A Chronic renal failure is a progressive, irreversible disease that slowly leads to impaired kidney function and serious consequences. The kidneys contain nephrons which are responsible for filtering the blood, removing waste products and regulating electrolytes. In CRF, the nephrons die, and waste products begin to accumulate in the body. Electrolytes may become imbalanced in CRF, leading to problems such as hypertension, seizures, muscle weakness and heart problems.
One of the other important functions of the kidney is to produce erythropoietin, a hormone which stimulates the bone marrow to produce red blood cells. Cats with CRF don't produce enough erythropoietin, so their red blood cell production decreases and they become anemic. Without enough red blood cells to carry oxygen throughout the body, cats won't have their normal amount of energy. Other signs of anemia include pale or bluish gums, loss of appetite and, if severe, a rapid respiratory rate and even open mouth breathing/gasping for air. The heart will respond to the decreased circulating oxygen by pumping harder, leading to high blood pressure and an increased heart rate. Some cats will develop heart murmurs and eventually heart failure may occur.
Anemia is diagnosed by a simple blood test called a Packed Cell Volume (PCV) or Hematocrit (Hct). PCV is the ratio of red blood cells to total blood volume and is easily measured with a test most veterinarians can run in the office. Anemia is present if the PCV is below 30 percent. If a veterinarian diagnoses anemia, another test may be needed to classify the anemia as regenerative or non-regenerative. Normally, the body will respond to anemia by producing immature red blood cells called reticulocytes. A reticulocyte test will look for these immature red blood cells. If reticulocytes are found in sufficient numbers, the bone marrow is functioning properly and another, often treatable, cause for the anemia must be found. In CRF cats, regenerative anemias are often due to bleeding gastrointestinal ulcers, but other causes include parasites, autoimmune diseases and cancer. If few or no reticulocytes are found, the anemia is considered non-regenerative, with fewer treatment options.
Anemia in CRF cats generally develops slowly and the cats adapt to the anemia, perhaps not showing signs until the anemia has progressed to a PCV of 25 percent or less. In cats with non-regenerative anemia due to CRF, there are two treatment options, blood transfusions and treatment with erythropoietin. Blood transfusions are expensive, time-consuming and only last a maximum of five weeks. Erythropoietin can be a very effective treatment for CRF anemia in cats, rapidly raising the PCV and helping cats to feel remarkably better, but there is a potentially serious side effect that must be considered. The erythropoietin available for treating cats is human in origin and some cats will manufacture antibodies against what their bodies recognize as a "foreign" substance. The antibodies bind to not only the administered erythropoietin but also to the cats' own erythropoietin, and cause a dramatic and sudden drop in PCV. For this reason, erythropoietin treatment is reserved for cats with relatively severe anemia. Your veterinarian can help you determine whether the potential risks of treating Softball with erythropoietin are outweighed by the benefits of treatment.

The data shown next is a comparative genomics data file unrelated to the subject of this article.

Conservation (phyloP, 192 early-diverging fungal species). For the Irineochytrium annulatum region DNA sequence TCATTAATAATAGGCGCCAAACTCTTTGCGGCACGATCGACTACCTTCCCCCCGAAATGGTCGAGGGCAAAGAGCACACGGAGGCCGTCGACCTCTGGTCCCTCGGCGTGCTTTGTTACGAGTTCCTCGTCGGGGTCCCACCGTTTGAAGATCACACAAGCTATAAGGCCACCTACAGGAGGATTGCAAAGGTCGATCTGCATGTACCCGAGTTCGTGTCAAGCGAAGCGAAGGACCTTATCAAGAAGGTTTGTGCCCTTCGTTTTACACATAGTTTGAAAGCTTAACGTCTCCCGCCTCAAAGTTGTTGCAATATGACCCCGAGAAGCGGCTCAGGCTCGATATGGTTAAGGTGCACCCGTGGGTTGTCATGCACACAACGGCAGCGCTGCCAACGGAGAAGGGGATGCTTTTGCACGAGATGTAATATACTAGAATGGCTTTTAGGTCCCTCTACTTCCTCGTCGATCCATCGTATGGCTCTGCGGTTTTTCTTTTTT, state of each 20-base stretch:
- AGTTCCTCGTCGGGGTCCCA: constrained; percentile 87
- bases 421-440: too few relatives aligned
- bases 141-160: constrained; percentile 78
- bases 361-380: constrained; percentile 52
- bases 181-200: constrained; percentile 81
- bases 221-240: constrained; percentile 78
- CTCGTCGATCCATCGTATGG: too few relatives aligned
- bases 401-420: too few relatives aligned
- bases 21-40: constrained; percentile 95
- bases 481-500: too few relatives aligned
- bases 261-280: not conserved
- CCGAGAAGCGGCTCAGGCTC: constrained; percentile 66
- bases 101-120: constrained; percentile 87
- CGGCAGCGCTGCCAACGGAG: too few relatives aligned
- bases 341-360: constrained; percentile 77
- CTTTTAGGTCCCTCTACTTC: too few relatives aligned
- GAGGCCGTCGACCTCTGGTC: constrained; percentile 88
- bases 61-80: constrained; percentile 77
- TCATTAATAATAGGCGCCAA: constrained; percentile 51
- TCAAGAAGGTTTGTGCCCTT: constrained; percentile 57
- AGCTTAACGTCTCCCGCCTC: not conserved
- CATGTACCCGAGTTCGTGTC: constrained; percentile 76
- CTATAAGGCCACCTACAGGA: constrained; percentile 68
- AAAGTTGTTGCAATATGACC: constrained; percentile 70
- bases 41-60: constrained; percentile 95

Epogen[R] and Procrit[R] are two human erythropoietin products available in the US. Aranesp[R] (darbepoetin) is a slightly different erythropoietin product that is garnering interest because it appears less likely to cause an antibody reaction in CRF cats. For more information on erythropoietin treatment, including clinical trials, see: http://www.felinecrf.org/anaemia.htm#esa.
Cats being treated with erythropoietin must be carefully monitored for a sudden drop in PCV, as this may indicate an antibody reaction has begun. If the erythropoietin is stopped in time, the cat's PCV will usually slowly return back to near pre-treatment levels as antibody levels wane, but blood transfusions may be necessary during this period. Love, Elizabeth
Please send your behavior and health questions to:
CatWatch, Box 13,
College of Veterinary Medicine,
Ithaca, New York
We regret that we cannot respond to individual inquiries about feline health matters.
Elizabeth is thankful for the assistance of Carolyn McDaniel, VMD, and Christine Bellezza, DVM, veterinary consultants at the Cornell Feline Health Center, in answering your questions.
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|Date:||May 1, 2011|
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